U.S. Sen. Roy Blunt, R-Mo.
Gage Skidmore | Flickr

Missouri Sen. Roy Blunt is applauding the U.S. Department of Agriculture’s move to designate all of Missouri’s 114 counties a disaster area.

Speaking to reporters today, Blunt said the state’s ongoing drought highlights the need for good farm policy and he would like the House to pass a final farm bill by the end of September.

(Malory Ensor/KOMU News via Flickr)

Updated with comments from McCaskill conference call.

The entire state of Missouri is now a federal agriculture disaster area.

Seventeen of the state's counties, mostly in the Bootheel, had already received that declaration. Today's announcement from the U.S. Department of Agriculture extends that declaration to the other 97 counties and the city of St. Louis.

Gov. Jay Nixon wants federal agriculture officials to determine whether heat and drought conditions are taking a toll on Missouri's crops and livestock. The National Climatic Data Center says moderate drought conditions persist across nearly 87 percent of Missouri. And extreme drought conditions exist in southeast Missouri.

(via Flickr/Indofunk Satish)

Missouri's no-call list set to expand

Missouri Gov. Jay Nixon will be in St. Louis today to sign legislation that allows people to add cellphones to the state’s Do Not Call list.

Nixon created the list when he was attorney general. Cellphone numbers added to the list would be off limits to most solicitations, including text messages.

Attorney General Chris Koster, whose office maintains the list, is expected to join Nixon. Koster says his office gets nearly 200 complaints a week from cellphone users about unwanted telemarketing calls.

(via Flickr/IndofunkSatish)

Mo. mountain lions are visitors, not natives

The number of mountain lion sightings in the state of Missouri is on the rise, and DNA tests show some of them are visiting from other states.

The Missouri Conservation Department confirmed 14 mountain lion sightings last year – that’s up from a total of 12 in the previous 16 years.

(via Flickr/Senator Roy Blunt)

Missouri U.S. Senator Roy Blunt (R) briefly addressed the Missouri House today.

Blunt spent most of his nine-minute speech criticizing government growth and overregulation.  He was especially critical of the federal government’s attempts to regulate family farms.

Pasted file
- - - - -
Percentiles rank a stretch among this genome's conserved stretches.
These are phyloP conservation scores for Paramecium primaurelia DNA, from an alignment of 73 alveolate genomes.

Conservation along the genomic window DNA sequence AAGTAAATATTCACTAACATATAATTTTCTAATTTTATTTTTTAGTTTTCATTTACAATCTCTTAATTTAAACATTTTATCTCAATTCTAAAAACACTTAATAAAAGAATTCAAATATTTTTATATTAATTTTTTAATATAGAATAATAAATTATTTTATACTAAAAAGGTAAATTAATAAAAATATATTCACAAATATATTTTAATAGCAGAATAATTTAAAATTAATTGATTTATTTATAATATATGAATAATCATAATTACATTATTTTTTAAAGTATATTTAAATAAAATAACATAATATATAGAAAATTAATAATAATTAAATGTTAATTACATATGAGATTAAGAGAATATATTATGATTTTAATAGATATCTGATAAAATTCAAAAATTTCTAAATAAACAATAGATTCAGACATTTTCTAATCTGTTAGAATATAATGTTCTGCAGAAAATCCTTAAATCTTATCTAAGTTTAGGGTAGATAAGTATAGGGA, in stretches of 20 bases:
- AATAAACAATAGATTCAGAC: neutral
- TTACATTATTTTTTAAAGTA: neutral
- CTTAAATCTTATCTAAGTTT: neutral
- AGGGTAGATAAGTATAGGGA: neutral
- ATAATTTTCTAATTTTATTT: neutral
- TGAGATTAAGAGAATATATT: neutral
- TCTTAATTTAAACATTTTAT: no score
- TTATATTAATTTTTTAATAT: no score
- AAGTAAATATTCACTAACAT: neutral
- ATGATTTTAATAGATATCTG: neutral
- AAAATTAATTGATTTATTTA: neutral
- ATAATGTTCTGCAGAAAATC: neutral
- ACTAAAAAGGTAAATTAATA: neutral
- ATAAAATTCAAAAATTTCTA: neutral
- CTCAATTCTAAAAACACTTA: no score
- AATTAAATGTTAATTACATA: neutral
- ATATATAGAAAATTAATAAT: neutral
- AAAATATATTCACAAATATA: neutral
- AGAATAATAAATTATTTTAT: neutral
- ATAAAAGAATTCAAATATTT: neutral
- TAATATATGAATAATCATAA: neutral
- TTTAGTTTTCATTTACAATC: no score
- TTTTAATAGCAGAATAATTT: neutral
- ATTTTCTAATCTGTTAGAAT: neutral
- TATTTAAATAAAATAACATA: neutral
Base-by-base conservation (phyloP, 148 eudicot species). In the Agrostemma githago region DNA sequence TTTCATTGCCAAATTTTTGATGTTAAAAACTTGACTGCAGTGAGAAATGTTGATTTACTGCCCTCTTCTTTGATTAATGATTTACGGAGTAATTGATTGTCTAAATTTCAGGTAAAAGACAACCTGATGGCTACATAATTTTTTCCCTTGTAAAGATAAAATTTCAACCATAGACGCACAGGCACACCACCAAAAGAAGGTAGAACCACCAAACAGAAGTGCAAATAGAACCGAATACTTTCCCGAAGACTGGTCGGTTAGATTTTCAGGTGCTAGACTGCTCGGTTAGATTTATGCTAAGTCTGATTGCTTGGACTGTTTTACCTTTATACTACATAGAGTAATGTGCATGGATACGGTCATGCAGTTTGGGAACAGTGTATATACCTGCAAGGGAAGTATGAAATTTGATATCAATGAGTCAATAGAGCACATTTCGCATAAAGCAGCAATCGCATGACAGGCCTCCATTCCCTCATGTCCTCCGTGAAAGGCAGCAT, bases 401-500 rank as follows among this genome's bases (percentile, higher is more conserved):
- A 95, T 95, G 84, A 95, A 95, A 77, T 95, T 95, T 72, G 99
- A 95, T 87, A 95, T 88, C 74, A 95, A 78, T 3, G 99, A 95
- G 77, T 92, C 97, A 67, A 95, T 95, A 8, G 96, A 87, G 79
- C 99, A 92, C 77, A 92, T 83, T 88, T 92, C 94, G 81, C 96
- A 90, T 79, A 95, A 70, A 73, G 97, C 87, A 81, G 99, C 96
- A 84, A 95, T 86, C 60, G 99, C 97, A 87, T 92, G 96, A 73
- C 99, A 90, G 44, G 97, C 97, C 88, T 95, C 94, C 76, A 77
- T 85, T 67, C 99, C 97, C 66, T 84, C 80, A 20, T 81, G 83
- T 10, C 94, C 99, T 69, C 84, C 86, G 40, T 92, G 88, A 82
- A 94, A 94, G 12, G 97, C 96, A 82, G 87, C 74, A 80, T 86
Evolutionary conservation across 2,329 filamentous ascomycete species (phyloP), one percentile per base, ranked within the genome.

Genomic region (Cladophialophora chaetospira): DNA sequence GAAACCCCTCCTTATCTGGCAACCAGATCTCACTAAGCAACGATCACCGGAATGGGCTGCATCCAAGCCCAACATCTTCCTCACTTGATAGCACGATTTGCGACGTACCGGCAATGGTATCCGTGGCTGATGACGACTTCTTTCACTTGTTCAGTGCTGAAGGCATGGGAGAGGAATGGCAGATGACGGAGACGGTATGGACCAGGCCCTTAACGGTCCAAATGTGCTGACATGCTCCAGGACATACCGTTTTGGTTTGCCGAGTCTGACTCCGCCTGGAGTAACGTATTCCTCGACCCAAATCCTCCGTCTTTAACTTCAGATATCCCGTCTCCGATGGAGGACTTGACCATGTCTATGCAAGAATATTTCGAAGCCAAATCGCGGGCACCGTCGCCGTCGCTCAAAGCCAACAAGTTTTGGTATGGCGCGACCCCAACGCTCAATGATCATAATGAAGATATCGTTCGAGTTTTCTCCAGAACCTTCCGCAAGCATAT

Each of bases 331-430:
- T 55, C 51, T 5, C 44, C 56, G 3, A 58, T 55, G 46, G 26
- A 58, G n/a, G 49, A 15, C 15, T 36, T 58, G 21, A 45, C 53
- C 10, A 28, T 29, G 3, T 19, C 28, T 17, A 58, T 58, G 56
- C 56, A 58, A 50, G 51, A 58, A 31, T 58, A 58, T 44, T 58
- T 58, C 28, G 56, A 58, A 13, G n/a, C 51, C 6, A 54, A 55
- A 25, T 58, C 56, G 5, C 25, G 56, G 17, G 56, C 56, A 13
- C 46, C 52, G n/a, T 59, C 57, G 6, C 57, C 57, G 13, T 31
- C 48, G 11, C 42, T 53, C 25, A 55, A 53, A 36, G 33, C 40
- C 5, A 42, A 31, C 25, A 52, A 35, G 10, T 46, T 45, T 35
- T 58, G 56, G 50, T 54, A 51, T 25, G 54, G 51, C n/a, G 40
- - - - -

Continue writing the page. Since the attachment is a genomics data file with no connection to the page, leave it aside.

"We don’t need people in Washington DC deciding what farm kids can do on family farms," Blunt said to applause.  "We don’t need the EPA trying to spend all this time figuring out how you can farm without dust.”

A New York federal court today dismissed a lawsuit against agribusiness giant Monsanto brought by thousands of certified organic farmers. The farmers hoped the suit would protect them against infringing on the company's crop patents in the future.

The Organic Seed Growers and Trade Association and several other growers and organizations do not use Monsanto seeds. But they were betting that the judge would agree that Monsanto should not be allowed to sue them if pollen from the company's patented crops happened to drift into their fields.

(via Flickr/Dodo-Bird)

Missouri House members have voted to reject a tax plan that would increase property taxes for the best farms.

Property taxes for farms are based on the land's "productive value." Farms are divided into eight groups based on land quality, with the best in Grade 1 and the worst in Grade 8. The Missouri Tax Commission has recommended increasing productive values for the four highest grades.

The property tax changes for 2013 and 2014 take effect unless the Legislature approves a resolution to reject them. House members voted 117-39 on Tuesday to reject the tax proposal.

(Courtesy Sauce Magazine/ by Greg Rannells)

Urban agriculture has taken root in cities everywhere, including right here in the River City.  It comes in many forms: the community garden, the backyard vegetable patch, the rooftop bee colony.  But cultivating food in town can be complicated and wrought with challenges---so what is it that’s driving some city dwellers to skip the grocery store and get their hands dirty?   Libby Franklin reports in the next of our new series Sound Bites, created in partnership with Sauce Magazine.